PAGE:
Bobst SP 102-SE

Accessibility is an important word to manufacturers. How accessible a product is to the everyman printer can be the deciding factor between single- and triple- figure sales. Its this factor that Swiss manufacturer Bobst had in mind when developing the SP 102-SE die-cutter. Designed to be an entry-level simplified version of the 102-E and launched in 1984, its simplicity was also reflected in its name, SE, standing for simple ejector.

The machine had fewer options than its predecessor and was built as a standard configuration with basic functionality, which would make it more affordable and accessible to small independent folding carton manufacturers. Its low price also meant it would appeal to smaller commercial houses looking to bring their finishing in-house.

Owing to the machine’s success and popularity, the manufacturer secured installations in trade finishing houses, as well as the smaller carton manufacturers.

Flexible benefits
The product’s biggest competitor was the Sanwa. But the SE had more adaptable features, claims Bobst area sales manager for the carton folding market Stuart Taylor. It was easy to maintain and adhered to the manu­facturer’s tradition of producing high-quality impressions.

In the early ’90s, Bobst geared itself towards technological innovations that would reduce the makeready times of its machines. The SE was well-suited to this, in that it was designed to be pliable to change, so new technology – such as Quicklock and CUBE (Control Unit Bobst Elec­tronic) operator interface – could be installed and retrofitted.

“The SE is a workhorse of a machine that needs very little maintenance,” says Taylor. A limited amount of optional extras were available on the machine, but customers could choose sidelays for corrugated cardboard, paper devices such as lock paper and a super-mini device of 350x300mm.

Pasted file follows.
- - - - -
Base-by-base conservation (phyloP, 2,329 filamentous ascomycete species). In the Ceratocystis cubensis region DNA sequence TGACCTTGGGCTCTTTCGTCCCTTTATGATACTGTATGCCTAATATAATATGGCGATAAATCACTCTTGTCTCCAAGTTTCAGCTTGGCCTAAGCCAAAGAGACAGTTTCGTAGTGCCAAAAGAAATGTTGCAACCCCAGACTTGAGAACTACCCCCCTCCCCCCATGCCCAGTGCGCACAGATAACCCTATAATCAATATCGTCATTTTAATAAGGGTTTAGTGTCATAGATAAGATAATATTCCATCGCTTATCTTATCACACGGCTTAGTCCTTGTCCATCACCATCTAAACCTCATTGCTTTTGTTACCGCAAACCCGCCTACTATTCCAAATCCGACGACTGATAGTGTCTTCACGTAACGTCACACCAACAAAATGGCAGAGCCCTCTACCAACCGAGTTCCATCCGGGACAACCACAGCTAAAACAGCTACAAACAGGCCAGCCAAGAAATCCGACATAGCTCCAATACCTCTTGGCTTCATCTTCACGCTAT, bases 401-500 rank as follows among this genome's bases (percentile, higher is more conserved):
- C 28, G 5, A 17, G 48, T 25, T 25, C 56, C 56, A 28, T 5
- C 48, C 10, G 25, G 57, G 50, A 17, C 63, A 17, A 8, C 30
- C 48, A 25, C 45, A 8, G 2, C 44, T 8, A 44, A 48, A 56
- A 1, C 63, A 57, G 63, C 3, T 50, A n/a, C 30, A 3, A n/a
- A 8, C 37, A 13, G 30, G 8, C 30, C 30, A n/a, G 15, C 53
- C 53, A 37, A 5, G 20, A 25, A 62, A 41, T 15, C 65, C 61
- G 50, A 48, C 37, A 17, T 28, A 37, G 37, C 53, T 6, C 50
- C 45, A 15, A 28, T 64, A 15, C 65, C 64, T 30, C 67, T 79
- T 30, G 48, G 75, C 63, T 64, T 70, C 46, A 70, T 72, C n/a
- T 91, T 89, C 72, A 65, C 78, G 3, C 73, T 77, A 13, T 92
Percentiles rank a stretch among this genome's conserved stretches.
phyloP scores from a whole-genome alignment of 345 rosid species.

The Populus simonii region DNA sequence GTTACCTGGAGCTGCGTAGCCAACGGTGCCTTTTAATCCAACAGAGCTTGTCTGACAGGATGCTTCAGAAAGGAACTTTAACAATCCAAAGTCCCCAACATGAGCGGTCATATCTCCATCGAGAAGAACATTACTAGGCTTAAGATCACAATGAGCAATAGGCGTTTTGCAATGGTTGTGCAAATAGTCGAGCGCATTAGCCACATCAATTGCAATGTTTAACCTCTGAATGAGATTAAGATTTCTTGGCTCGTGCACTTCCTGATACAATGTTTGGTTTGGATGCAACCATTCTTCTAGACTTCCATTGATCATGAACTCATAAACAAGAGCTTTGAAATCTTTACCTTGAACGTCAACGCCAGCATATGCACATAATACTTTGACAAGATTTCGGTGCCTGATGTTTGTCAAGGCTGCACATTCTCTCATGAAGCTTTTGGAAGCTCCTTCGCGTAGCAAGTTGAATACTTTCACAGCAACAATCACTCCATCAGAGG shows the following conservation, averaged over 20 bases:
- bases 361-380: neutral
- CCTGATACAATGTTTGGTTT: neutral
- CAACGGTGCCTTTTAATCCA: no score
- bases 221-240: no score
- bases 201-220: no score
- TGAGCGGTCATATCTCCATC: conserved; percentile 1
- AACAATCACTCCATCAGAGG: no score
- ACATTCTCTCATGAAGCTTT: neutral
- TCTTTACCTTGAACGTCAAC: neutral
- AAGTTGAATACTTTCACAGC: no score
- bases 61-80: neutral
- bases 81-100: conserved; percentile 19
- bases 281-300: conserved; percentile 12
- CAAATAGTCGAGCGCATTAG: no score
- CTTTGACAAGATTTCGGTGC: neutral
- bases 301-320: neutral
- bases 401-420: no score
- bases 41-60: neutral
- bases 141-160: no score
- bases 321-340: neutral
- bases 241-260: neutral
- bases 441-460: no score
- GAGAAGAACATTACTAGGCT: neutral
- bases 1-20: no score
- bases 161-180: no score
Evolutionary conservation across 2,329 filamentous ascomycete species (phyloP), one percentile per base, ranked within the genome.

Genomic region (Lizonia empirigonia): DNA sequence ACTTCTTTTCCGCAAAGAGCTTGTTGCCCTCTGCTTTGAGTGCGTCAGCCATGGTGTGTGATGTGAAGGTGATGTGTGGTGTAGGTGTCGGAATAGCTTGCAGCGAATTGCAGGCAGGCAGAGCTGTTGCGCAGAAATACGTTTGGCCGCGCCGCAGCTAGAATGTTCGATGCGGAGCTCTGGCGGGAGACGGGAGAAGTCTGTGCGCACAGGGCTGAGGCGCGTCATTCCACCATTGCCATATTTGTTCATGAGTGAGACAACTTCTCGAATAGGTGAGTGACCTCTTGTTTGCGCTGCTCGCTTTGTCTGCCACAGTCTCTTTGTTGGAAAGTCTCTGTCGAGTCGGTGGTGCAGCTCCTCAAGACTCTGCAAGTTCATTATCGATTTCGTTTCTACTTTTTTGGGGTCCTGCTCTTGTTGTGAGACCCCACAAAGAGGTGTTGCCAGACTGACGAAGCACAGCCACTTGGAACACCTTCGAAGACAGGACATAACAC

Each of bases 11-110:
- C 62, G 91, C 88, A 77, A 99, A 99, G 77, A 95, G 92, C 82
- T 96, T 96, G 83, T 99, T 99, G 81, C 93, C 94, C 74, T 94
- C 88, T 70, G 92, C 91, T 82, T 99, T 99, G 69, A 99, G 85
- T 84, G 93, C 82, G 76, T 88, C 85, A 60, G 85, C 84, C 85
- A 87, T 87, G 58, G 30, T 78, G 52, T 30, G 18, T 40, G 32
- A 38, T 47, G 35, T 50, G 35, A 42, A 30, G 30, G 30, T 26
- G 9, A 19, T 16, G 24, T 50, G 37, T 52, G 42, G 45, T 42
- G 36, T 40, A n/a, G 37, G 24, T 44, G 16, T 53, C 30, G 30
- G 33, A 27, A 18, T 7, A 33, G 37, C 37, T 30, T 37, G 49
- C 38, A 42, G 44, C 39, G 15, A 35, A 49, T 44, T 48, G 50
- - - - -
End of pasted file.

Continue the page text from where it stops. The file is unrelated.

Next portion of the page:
The technology for the SE was taken from the 102-E, which had evolved from the old cast-type machines. The 102-E, unlike its successor, was for buyers wanting to pay a little bit more in terms of modern technology. It was more able to compete against the larger Chinese and Japanese manufacturers’ die-cutters.

Production of the SE stopped in 2004. It was first replaced by the SPeria in the same year and then the Commercial in 2006. They were more modern, with more technology included as standard, such as CUBE. The technology for the gripper bars was also updated.

Bespoke service
Although production of the machine has stopped, Bobst still manufacturers parts for the SE and will take back old models as part exchange. Service contracts are bespoke to each customer’s request and the manufacturer has 24 engineers in the UK. Parts are dispatched from its Redditch warehouse, Worcestershire, which also houses its training centre. Spare parts can also be ordered direct from Switzerland.

Buyers should check for chain wear and stretch and the bottom of the lower counterplate bed, as this can disintegrate through natural wear and tear. “It all depends on how much maintenance has been done on the machine and how well it has been looked after,” explains Taylor. Expect to pay around $AU270,000 to $AU330,000 for a good used machine, depending on age.

Supplier: MAN Ferrostaal

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